This is both a timely and melancholy moment for the spoofy Forbidden Broadway to open at the Cameo Theatre downtown. Gerard Alessandrini, the show’s creator and muse for over a quarter century, recently announced a permanent hiatus for the Manhattan incarnation, largely because Broadway has become a parody of, well, itself. Satire, after all, thrives on serious art, or at least some deliciously misguided attempts thereat; what it can’t handle is self-parody or blandness, qualities in abundant display these past few years on the Great White Way. (Think merely of The Little Mermaid, and you can see where Broadway is headed, viz. the crapper.)
So the Cameo’s fizzy production — full of insider hijinks and buoyed by a talented cast — is a welcome throwback to Broadway’s heyday, when Les Miz ruled the (revolving) boards, and a crashing chandelier could earn a hand. A few thoroughly modern musicals have been included in this production — a hilarious skewering of Wicked, for instance, presages that show’s sit-down at the Majestic next summer — but mostly this is a nostalgic evisceration of showbiz past, including outsized personalities and overproduced tuners.
The cast works hard at making its over-the-top caricatures suitably ridiculous. Jillian Cox is a gifted mimic, turning in a pitch-perfect rendition of a superannuated Annie, now “thirty years old/TOMORROW” and well on her way to emphysema and hooking in Times Square. Likewise, Cox’s send-up of Liza Minnelli (“Liza One Note”) concludes with Minnelli’s blaring foghorn of a vibrato, on top of Liza’s blaring foghorn of a personality. Roy Bumgarner II throws himself into every overblown role, including a spot-on, “somewhat overindulgent” Mandy Patinkin. (This skit was, alas, mystifying to many members of the audience: Apparently not everyone has memorized the roster of Tony winners from 1980. Hmpf.). Though Bumgarner is equally amusing as the more-rustic-than-thou Topol of Fiddler on the Roof, he truly shines as the pretentious protagonist of RENT, head-banging to his own mysterious drummer. (For the record, Bumgarner plays a bitchin’ air guitar.)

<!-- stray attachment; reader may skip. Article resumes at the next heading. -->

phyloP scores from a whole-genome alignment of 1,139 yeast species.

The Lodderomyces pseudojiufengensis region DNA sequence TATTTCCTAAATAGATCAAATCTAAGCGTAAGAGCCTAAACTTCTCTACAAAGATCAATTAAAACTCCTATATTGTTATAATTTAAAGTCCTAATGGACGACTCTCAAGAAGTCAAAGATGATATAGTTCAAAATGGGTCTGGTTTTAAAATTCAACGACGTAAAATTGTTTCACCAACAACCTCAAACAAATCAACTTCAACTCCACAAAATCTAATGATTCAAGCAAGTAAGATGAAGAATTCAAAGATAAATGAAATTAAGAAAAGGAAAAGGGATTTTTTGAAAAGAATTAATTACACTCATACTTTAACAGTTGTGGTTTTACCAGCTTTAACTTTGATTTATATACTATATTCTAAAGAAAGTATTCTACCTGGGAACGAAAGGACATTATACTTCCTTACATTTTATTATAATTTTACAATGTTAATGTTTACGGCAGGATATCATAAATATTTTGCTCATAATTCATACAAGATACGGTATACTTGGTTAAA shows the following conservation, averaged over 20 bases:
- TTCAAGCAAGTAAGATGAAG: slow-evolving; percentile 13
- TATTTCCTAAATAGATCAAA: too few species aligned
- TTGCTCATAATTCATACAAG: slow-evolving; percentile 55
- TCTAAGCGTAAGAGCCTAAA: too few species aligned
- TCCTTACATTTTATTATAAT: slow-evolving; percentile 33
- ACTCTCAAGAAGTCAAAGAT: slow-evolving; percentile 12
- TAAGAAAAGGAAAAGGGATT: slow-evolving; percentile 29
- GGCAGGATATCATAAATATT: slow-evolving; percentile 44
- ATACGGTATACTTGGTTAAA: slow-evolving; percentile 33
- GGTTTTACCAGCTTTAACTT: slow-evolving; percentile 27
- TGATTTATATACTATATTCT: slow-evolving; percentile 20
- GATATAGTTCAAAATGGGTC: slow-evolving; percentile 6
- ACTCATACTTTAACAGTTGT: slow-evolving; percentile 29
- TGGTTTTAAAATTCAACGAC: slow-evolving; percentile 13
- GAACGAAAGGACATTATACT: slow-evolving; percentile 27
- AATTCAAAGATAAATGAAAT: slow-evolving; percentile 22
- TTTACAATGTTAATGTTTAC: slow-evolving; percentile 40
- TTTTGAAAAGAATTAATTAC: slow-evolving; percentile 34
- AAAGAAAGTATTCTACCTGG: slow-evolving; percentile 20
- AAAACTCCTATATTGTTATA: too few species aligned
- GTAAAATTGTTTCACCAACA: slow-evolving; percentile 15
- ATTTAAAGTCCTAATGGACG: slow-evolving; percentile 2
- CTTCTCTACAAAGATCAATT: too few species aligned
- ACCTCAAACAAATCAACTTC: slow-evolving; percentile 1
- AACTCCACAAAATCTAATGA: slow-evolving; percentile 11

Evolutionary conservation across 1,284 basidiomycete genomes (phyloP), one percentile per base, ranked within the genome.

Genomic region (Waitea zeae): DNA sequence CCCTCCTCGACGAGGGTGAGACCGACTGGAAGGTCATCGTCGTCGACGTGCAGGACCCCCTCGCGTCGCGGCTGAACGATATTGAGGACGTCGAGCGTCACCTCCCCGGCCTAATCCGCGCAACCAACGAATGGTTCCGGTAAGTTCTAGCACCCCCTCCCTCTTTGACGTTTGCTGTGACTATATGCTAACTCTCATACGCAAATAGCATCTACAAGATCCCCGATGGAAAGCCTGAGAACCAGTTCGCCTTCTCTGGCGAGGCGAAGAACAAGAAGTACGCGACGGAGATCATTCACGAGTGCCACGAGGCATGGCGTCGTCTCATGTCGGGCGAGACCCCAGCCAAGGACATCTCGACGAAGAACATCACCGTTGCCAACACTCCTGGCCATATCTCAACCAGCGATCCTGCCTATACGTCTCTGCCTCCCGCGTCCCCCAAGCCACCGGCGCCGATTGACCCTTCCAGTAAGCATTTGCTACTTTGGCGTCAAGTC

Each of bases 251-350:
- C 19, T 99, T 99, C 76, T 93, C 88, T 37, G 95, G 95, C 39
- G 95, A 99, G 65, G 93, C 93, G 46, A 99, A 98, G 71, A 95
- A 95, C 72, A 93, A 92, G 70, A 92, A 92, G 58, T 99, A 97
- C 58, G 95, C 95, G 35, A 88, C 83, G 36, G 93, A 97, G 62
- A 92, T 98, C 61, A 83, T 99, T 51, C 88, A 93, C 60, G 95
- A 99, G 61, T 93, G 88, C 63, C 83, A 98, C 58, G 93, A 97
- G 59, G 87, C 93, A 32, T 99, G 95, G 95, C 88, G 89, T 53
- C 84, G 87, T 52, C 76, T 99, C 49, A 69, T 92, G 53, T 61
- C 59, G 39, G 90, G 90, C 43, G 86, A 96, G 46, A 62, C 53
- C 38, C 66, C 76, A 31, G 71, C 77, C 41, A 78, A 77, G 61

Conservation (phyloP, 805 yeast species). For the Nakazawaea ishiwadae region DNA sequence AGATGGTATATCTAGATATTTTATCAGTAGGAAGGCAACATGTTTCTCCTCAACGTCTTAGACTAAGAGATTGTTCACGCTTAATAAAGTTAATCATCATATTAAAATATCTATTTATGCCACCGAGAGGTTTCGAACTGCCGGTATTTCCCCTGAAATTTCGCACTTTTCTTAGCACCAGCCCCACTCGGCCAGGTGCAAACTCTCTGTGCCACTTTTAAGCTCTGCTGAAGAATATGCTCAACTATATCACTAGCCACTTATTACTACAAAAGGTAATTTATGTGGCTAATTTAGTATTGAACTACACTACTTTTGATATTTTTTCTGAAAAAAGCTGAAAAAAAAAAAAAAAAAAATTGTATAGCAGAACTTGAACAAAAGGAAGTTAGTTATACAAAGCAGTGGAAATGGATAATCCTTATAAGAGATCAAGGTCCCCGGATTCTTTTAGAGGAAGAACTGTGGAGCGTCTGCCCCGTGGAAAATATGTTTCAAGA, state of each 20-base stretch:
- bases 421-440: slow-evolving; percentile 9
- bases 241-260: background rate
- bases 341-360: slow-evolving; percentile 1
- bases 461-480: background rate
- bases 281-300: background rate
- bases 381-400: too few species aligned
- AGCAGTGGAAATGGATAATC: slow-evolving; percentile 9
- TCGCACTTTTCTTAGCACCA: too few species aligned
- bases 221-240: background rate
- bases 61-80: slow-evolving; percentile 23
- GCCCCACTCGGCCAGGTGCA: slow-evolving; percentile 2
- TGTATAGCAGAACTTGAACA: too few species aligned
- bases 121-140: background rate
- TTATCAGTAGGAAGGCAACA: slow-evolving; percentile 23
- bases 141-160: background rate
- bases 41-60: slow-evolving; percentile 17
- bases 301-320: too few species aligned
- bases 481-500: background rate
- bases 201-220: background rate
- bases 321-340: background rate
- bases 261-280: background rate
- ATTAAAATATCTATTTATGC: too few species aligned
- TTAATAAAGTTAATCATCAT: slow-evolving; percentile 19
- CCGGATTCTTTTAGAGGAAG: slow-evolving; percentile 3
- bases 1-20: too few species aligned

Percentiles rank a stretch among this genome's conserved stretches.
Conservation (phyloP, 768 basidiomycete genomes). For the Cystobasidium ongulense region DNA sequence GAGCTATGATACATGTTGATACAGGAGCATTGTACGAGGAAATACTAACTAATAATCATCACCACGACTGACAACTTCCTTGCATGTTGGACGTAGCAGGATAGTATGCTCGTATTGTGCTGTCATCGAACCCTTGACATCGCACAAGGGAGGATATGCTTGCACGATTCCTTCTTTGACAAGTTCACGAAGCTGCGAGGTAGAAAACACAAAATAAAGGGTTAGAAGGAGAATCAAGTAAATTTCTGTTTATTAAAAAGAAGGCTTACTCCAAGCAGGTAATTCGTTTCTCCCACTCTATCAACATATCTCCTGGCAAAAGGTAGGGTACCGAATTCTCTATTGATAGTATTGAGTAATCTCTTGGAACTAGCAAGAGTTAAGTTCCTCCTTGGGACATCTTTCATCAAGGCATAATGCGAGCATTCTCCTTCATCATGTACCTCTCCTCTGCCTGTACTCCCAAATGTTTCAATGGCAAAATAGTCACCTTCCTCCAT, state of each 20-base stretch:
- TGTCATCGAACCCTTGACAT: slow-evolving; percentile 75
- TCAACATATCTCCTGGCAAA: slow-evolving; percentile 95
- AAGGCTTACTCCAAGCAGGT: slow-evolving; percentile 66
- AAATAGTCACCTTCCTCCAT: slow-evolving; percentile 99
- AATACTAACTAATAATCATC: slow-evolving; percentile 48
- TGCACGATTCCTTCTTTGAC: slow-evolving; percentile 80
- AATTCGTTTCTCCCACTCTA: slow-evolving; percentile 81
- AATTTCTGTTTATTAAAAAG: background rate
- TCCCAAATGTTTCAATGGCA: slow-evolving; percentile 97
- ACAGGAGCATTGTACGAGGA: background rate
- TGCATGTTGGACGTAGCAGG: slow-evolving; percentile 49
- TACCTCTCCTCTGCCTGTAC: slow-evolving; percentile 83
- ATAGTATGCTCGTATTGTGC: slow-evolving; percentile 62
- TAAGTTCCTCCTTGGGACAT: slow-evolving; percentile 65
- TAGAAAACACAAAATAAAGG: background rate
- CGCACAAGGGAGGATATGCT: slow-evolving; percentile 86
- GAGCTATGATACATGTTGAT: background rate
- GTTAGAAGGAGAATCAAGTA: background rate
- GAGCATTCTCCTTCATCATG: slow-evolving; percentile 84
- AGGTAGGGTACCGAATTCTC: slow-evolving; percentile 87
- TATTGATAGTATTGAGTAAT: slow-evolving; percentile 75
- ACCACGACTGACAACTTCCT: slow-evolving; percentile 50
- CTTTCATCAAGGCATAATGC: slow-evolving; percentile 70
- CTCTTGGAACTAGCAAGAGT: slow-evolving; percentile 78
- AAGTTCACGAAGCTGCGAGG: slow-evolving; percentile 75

The Les Miz send-up — arguably Forbidden Broadway’s finest sequence — still features the delightful parody of John Napier’s centrifugal, panic-inducing set. It showcases as well the fine talents of Katy Moore as the miserable Fantine, dreaming oh-so-wistfully of a time “when shows were fun/ and they used bright lighting.”
Isidro Medina III boasts a lovely voice — ideal for the show’s occasional narrators — but he isn’t as versatile a character actor as the rest of the cast; though a respectable feline and respectable Fierstein, his breathy Phantom sequence fell flat. (It didn’t help that audio problems seemed to plague that particular number.)
While Maryclaire Becan’s simple choreography could be more obviously parodic, Rose Nixon’s costumes more than compensate. (Check out Nixon’s trippy ’60s threads in the Hairspray parody; they’re like Project Runway on LSD.) The whole shebang is directed with obvious affection — and just enough malice — by James Zaccaria (with Jane Haas at the keyboard).
The show works slightly better, I think, in a somewhat smaller venue. I’ve caught productions in both Manhattan and Chicago, and the intimacy of those true cabaret spaces helped to emphasize the show’s inherent goofiness — it’s funnier to have all of Broadway’s excesses crammed onto a stage the size of a postage stamp. The Cameo’s larger space requires additional amplification and mixing, and opening night’s levels were a bit off: Forbidden Broadway is nothing without its laser-sharp lyrics, and when the keyboard occasionally overpowered the vocals, it was as if humor, not Broadway, were verboten.
But mostly, I enjoyed myself — at times, immensely — and I’m sure others will, too; while I was likely the only one to catch the evening’s concluding Laura Bell Bundy joke, I’m not sure that’s an achievement to mention to anyone. Ever. (It turns out that my non-theater-maven companion — or, as he’s known in the business, a ‘civilian’ — didn’t know Stephen Sondheim from his elbow, yet still chortled at the “Into the Words” sequence. We remain close but wary friends.) I can thus safely assure theater neophytes that this trip down Broadway’s memory lane remains accessible, witty, and smart. All appearances (and nomenclature) to the contrary, a visit to St. Paul’s Square is absolutely encouraged — not
Through Oct 12
$33; $15 military, student
1131 E. Commerce